BY BETH KAISERMAN
On a cold wintry night, six New York City strangers wandered the night seeking one of New York’s revered dining establishments.
A few disagreements later, they ended up at a warm and wonderful Italian restaurant – in one area of what seemed like an endless city.
That was January 2009, before I ever planned on moving here. But I finally stumbled upon this memorable restaurant again and had to retry it, to see if I was just a jaded tourist or if it truly was as magnificent as I remembered.
The first time I had a savory pumpkin gnocchi. This time I opted for a panini – with plans of saving room for dessert.
From the moment I entered, the service was impeccable. The friendly hostess was enthusiastic about the restaurant and made it a very comfortable environment. She said the restaurant just hired a new chef, so the food would probably be different than my visit last year.
With bread made in-house, the panini seemed like a great choice. I chose the multigrain bread with rosemary chicken, black olive paste and arugula. Panini are served on ciabatta or multigrain with a mesclun salad on the side, a nice lunch for $10.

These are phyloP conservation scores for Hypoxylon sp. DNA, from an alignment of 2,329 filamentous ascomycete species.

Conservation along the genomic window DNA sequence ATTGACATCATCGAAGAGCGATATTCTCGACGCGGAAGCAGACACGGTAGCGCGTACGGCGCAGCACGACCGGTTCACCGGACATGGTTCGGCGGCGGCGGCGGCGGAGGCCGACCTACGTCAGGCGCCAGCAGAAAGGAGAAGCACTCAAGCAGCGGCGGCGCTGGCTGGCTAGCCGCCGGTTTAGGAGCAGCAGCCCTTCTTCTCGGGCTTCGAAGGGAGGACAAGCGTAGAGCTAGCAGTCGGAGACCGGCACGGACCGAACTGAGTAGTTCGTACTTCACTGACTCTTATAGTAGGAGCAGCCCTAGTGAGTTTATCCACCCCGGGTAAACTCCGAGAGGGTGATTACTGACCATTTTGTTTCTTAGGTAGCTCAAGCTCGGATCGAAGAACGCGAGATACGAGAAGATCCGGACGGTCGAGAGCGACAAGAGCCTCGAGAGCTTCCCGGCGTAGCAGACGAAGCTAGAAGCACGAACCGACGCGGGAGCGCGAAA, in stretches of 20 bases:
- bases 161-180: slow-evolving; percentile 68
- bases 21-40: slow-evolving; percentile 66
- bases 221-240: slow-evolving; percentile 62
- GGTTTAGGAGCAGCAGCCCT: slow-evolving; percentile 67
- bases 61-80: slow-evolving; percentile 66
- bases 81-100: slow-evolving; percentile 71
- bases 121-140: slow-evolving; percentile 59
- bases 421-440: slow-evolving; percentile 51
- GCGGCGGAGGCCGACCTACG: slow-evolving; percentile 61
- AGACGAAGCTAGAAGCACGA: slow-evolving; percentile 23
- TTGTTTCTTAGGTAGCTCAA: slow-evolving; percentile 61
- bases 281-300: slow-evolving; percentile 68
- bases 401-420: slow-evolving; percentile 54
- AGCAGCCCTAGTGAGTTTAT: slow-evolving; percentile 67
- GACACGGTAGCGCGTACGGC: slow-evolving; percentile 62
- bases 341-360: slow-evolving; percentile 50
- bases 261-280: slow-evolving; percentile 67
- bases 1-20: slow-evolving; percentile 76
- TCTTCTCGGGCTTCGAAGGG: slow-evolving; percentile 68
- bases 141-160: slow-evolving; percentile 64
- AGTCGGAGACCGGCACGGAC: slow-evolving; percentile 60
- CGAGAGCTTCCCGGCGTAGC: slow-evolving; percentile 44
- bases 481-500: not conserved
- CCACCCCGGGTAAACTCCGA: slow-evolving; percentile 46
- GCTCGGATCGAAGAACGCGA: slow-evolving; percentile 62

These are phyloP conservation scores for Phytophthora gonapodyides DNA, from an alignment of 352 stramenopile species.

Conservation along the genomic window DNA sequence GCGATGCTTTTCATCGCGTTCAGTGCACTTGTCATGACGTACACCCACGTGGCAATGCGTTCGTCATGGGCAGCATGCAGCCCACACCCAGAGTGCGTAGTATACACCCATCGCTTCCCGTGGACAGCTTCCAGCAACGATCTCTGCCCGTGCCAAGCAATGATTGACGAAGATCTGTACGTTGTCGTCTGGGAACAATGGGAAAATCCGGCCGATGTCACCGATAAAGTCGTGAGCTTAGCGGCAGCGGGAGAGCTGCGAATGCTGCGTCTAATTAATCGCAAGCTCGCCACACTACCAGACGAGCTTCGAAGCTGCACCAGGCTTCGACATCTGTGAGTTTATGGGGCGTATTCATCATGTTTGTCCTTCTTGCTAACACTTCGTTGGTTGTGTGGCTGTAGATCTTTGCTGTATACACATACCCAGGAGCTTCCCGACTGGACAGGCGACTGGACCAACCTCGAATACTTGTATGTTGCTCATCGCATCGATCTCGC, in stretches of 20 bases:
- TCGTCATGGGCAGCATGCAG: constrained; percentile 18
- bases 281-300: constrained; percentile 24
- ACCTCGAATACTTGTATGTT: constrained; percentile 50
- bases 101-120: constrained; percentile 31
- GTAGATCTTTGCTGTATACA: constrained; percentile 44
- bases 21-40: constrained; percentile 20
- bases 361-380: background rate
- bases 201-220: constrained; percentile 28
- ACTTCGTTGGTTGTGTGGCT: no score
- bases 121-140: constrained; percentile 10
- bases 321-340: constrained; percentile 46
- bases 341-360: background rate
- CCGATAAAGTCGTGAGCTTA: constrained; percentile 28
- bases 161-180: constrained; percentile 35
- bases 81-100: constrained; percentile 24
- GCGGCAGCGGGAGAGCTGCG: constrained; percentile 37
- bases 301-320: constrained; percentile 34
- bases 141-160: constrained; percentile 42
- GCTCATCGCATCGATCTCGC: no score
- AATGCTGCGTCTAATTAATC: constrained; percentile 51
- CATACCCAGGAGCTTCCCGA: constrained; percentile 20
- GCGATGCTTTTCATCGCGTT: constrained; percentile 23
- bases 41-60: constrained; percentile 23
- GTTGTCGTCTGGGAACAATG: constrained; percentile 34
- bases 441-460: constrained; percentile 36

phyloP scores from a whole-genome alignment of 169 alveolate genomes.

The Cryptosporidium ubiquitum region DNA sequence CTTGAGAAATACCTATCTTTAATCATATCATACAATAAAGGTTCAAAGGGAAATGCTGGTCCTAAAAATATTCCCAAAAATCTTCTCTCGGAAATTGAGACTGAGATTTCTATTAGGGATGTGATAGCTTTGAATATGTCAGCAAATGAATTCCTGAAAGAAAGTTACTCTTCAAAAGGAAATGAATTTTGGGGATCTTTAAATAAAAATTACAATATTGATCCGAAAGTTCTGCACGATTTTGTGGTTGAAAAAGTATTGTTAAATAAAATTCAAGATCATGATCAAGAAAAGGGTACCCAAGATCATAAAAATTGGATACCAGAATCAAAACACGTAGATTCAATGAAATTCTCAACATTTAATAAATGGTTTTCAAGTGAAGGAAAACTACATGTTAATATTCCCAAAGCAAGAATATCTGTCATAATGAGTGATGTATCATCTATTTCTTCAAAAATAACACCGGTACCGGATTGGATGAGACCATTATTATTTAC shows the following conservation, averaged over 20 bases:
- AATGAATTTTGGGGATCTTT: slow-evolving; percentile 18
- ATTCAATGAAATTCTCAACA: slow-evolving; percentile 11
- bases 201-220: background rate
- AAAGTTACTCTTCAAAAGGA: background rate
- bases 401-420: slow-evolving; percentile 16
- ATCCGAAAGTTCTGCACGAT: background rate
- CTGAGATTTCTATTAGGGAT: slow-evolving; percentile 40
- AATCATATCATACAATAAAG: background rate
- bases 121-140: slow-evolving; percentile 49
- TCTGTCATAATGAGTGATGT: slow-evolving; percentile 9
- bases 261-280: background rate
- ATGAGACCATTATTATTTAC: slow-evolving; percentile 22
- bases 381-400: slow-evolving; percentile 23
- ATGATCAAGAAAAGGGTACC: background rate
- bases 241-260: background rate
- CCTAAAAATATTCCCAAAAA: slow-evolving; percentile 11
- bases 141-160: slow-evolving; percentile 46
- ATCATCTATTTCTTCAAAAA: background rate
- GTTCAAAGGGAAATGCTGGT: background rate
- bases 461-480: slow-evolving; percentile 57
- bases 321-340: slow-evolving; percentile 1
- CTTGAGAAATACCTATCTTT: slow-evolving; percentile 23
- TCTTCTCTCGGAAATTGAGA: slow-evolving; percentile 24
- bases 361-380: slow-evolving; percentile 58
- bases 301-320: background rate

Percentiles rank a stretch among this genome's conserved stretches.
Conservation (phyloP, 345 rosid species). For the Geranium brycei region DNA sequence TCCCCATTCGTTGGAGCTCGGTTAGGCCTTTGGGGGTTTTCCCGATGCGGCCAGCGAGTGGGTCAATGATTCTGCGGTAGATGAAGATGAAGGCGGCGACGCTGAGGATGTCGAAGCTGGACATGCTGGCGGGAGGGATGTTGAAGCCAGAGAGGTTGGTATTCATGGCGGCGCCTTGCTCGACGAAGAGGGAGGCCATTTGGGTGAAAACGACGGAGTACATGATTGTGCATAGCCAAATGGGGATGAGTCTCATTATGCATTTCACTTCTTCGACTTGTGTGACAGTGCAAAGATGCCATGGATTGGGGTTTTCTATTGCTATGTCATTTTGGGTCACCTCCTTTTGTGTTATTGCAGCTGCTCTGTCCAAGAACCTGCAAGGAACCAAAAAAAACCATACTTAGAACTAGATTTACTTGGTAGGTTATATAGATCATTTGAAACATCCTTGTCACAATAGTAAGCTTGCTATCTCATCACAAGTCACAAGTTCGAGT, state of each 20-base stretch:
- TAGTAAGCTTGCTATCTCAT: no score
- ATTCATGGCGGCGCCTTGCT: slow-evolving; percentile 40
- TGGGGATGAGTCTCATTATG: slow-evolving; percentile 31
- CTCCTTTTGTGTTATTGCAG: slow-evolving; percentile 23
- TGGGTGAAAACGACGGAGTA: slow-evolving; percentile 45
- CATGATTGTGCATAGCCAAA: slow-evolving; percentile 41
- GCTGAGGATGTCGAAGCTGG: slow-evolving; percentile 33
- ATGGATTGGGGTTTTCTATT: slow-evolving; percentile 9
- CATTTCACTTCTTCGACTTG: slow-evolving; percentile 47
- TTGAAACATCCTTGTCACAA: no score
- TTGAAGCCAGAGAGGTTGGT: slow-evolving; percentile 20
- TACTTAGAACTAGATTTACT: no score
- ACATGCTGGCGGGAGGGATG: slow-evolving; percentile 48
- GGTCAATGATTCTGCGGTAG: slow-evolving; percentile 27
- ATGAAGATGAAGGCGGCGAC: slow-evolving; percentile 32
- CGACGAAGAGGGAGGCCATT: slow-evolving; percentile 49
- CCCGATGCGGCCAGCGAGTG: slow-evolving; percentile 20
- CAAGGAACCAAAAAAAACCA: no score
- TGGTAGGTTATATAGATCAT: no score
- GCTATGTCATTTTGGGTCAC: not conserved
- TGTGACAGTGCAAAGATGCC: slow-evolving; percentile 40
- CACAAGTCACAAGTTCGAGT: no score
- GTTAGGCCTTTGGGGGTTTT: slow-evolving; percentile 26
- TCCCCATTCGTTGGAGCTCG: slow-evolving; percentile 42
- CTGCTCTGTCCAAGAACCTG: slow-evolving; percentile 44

The panini was very aromatic; when it arrived a romantic scent of rosemary hit my nose. The greens were a bit too salty for my taste and would have benefited from tomatoes, or even some lemon-infused olive oil. It needed some acidity to balance out its powerful punch of flavor.
The almond tart, with honey and powdered sugar, was a perfect top-off to a light lunch. I couldn’t finish it all though, so brought half of it home.
All in all, Tarallucci E Vino offered a pleasant, relaxing experience that wasn’t too expensive.
*Tarallucci e Vino was also reviewed on this blog by Elena Mancini in 2008.